Once all strokes are complete on one side of the blade…flip over and repeat on other side! Make sure each side has equal time spentonit being worked upon!

After completing all strokes on both sides ofthe bladere-checkyour progress by cutting into softwood- ifthe cutswere cleanbeforeyoubegansharpeningthey shouldstill becleanafterwards! Any chips inthe woodmeansthatthebladeshouldhave beenspent moretimeon

Sharpening Curved Edge Chisels

If you’re working with curved edges, you’ll need to sharpen your chisels accordingly. While it may seem daunting at first, sharpening curved chisels is actually not that difficult – once you know how. Here’s a quick guide on how to sharpen curved chisels.

First, you’ll need to identify the bevel angle of your chisel. The bevel angle is the angle between the blade and the back of the tool (the part that rests against the wood). For most chisels, the bevel angle will be about 25 degrees. However, for some specialty chisels, the bevel angle may be as high as 30 degrees.

Once you know the bevel angle, set your sharpening stone at that same angle. If you don’t have a sharpening stone, you can use a honing rod or any other type of sharpening device that allows you to set angles.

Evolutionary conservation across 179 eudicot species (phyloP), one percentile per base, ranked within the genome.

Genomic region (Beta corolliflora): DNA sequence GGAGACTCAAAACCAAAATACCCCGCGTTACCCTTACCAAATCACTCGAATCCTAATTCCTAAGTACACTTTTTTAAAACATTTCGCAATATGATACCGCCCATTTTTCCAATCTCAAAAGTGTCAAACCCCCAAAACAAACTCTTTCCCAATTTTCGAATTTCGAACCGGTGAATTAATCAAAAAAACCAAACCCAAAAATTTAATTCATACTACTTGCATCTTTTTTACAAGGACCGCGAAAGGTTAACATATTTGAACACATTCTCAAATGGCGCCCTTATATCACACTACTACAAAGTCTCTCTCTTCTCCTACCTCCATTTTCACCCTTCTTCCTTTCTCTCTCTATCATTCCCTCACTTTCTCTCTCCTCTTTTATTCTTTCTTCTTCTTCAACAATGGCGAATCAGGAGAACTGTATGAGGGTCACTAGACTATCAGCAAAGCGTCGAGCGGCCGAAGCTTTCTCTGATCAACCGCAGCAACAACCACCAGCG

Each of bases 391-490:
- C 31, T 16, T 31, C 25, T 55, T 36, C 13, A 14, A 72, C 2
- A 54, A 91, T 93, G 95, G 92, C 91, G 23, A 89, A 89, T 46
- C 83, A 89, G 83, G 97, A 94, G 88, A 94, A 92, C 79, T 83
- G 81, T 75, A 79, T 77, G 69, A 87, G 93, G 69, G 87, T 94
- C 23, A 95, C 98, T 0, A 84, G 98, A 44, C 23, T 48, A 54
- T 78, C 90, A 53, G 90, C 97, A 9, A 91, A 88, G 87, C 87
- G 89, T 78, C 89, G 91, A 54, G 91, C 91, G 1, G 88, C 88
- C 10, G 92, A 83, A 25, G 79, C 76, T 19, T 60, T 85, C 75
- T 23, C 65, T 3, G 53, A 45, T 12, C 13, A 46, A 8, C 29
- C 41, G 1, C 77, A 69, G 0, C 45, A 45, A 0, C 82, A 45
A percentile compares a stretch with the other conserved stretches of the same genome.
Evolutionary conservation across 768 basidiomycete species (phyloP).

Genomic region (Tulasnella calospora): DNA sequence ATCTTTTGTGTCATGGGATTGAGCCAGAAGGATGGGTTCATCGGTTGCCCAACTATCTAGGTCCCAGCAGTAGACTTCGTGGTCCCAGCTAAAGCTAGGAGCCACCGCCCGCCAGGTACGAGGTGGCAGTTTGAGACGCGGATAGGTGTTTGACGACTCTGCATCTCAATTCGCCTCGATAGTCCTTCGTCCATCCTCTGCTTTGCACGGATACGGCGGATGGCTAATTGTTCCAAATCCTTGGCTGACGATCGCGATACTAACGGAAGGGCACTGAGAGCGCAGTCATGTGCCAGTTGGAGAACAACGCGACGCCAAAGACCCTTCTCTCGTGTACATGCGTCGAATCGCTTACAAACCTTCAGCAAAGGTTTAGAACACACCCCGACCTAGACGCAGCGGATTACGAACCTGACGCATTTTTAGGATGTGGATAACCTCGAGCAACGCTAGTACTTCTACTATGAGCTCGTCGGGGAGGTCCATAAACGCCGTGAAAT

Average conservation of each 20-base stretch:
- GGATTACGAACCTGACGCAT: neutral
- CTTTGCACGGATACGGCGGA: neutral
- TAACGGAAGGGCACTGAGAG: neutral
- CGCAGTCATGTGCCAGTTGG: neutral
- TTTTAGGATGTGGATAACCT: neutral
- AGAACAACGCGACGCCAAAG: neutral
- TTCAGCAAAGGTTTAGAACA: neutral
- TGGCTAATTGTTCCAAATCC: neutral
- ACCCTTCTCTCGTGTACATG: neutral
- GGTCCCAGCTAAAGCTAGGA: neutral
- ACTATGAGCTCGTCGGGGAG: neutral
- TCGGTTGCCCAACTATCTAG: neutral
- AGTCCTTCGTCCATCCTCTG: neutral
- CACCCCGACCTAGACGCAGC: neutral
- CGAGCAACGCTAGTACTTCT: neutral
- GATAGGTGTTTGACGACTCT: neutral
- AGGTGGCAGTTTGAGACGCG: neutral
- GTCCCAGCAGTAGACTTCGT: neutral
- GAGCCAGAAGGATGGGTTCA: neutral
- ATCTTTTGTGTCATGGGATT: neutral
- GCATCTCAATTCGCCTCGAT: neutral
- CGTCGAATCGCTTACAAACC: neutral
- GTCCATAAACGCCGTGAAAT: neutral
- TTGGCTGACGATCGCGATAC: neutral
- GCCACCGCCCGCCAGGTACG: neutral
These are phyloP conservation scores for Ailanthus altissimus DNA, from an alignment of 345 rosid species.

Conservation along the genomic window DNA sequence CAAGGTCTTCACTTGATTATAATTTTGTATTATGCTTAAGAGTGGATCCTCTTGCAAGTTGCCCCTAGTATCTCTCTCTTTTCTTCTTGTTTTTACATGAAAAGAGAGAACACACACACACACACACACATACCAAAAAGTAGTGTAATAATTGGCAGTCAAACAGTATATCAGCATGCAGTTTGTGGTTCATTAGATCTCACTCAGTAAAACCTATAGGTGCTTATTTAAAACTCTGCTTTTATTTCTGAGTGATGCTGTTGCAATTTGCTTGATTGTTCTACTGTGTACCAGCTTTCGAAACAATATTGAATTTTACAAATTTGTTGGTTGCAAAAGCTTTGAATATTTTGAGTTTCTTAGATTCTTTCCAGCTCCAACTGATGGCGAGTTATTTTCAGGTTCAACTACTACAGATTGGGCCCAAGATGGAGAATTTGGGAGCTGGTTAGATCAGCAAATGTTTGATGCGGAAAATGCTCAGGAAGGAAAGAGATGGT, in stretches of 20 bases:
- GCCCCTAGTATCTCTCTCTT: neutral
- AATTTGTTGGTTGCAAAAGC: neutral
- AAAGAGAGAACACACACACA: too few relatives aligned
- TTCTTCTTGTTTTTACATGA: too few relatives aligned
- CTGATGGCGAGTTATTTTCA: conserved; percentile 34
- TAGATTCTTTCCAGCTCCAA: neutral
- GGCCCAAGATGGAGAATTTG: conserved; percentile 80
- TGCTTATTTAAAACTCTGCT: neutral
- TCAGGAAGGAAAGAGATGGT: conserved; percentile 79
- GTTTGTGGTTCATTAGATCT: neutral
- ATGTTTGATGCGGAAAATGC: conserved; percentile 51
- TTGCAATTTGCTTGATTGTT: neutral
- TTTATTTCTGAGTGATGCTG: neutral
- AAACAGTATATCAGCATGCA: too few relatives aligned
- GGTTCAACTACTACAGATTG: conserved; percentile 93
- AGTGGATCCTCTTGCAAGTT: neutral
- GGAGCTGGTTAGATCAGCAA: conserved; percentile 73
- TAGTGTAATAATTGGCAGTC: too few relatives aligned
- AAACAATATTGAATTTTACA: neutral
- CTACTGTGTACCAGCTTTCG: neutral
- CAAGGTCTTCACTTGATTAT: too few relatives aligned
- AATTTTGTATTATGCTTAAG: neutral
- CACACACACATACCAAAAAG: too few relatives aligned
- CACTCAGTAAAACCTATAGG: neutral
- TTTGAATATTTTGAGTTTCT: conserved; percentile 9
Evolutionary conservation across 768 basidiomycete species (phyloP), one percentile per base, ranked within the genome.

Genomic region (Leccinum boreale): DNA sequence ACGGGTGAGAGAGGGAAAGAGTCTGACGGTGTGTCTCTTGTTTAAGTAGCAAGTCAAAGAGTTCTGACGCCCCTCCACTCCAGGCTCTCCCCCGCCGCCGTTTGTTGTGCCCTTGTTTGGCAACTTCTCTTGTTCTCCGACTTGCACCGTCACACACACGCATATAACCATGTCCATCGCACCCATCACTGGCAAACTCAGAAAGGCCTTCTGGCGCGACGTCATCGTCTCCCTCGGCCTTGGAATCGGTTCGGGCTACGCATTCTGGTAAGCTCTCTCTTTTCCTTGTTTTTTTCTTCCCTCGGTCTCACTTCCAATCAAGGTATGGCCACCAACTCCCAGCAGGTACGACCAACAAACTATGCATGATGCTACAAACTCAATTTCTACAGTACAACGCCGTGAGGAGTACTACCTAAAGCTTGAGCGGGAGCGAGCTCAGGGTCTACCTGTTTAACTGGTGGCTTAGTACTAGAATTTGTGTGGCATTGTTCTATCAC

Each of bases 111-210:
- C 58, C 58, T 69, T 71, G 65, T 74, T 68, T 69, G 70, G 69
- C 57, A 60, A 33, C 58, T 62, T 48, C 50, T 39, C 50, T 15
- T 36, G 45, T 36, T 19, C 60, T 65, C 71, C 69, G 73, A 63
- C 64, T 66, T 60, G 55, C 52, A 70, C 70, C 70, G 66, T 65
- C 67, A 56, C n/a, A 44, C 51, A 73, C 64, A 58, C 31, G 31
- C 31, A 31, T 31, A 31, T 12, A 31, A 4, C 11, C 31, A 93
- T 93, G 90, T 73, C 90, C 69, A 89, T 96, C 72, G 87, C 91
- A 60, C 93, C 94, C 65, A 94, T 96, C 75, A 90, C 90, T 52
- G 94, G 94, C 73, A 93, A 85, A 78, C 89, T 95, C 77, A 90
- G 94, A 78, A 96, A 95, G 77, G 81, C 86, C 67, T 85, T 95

To sharpen your chisel, simply run it along your sharpening stone – just as you would if it were a straight-edged tool. Remember to keep the blade perpendicular to the stone; if it’s angled too much in either direction, you won’t get an even edge.

As you’re Sharpening Curved Edge Chisels , take care not to oversharpen them .You want to maintain a consistent bevel angle throughout the entire process .Ifyou find that yourchisel is startingto get too thin , stopsharpeningand buya newone .

Sharpening Skew Chisels

There’s a right way and wrong way to sharpen skew chisels, and unfortunately the wrong way is much more common. Most people simply sharpen the bevel as they would any other chisel, but this leaves a curved cutting edge that isn’t very effective. The correct way to sharpen a skew chisel is to first flatten the back of the blade. This can be done with a honing guide and some wet/dry sandpaper. Once the back is flat, you can then create a micro-bevel on the cutting edge. This will give you a sharp, durable edge that will work well on both wood and metal.